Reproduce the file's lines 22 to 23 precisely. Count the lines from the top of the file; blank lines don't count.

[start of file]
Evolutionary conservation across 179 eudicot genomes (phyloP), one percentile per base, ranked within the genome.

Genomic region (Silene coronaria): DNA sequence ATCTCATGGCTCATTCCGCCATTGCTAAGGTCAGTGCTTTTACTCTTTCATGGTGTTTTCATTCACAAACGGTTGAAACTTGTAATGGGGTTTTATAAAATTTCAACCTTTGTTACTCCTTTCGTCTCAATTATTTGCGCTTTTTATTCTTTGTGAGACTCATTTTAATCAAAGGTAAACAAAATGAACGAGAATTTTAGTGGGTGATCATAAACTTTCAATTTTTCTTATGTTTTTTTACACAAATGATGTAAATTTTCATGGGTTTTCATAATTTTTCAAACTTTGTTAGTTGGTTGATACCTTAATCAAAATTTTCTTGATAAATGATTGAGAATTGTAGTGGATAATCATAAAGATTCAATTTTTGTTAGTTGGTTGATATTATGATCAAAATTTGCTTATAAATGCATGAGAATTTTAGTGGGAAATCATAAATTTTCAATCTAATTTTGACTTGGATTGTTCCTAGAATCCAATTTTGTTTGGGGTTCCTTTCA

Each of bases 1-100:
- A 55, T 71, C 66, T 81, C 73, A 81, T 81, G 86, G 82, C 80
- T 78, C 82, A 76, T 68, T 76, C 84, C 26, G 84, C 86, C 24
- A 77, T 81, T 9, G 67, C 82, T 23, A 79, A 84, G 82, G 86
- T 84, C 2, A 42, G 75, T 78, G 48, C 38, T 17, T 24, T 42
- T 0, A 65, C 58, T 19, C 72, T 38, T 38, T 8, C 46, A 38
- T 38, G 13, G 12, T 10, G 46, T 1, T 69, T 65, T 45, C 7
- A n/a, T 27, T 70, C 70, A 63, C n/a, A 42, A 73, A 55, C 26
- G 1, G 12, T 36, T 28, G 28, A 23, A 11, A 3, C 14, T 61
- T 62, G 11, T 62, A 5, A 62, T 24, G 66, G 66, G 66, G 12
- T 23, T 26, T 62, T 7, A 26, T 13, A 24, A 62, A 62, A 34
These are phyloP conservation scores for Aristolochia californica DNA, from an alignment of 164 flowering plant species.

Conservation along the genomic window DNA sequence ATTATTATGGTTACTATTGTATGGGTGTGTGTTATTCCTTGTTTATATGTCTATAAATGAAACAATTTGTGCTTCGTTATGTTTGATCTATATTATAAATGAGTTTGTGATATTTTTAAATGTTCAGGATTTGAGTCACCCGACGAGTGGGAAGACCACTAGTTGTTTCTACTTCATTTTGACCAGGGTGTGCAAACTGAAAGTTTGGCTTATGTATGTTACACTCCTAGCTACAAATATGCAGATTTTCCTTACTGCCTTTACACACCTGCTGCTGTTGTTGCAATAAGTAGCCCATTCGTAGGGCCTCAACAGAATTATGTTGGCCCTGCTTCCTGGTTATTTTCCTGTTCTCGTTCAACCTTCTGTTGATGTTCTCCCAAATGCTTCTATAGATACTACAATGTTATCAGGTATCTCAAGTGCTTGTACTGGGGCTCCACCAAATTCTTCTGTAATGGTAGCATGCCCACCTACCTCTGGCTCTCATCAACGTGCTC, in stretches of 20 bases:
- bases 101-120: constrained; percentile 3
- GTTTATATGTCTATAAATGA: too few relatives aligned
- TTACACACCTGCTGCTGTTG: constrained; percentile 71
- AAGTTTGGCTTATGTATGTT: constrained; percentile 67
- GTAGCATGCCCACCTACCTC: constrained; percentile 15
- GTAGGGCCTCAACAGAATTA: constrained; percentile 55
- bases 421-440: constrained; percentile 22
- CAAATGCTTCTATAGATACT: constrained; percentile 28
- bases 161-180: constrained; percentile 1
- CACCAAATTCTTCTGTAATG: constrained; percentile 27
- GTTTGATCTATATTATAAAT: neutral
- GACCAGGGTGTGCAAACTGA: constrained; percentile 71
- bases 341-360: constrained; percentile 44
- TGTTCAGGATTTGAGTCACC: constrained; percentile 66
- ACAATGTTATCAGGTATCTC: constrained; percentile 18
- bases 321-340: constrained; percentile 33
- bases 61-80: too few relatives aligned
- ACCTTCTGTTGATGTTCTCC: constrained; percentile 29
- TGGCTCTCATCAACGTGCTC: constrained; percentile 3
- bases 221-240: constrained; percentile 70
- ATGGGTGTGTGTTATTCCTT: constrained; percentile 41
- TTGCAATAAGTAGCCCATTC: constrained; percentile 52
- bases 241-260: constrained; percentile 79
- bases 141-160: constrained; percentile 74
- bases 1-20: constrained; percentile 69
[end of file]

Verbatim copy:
- bases 421-440: constrained; percentile 22
- CAAATGCTTCTATAGATACT: constrained; percentile 28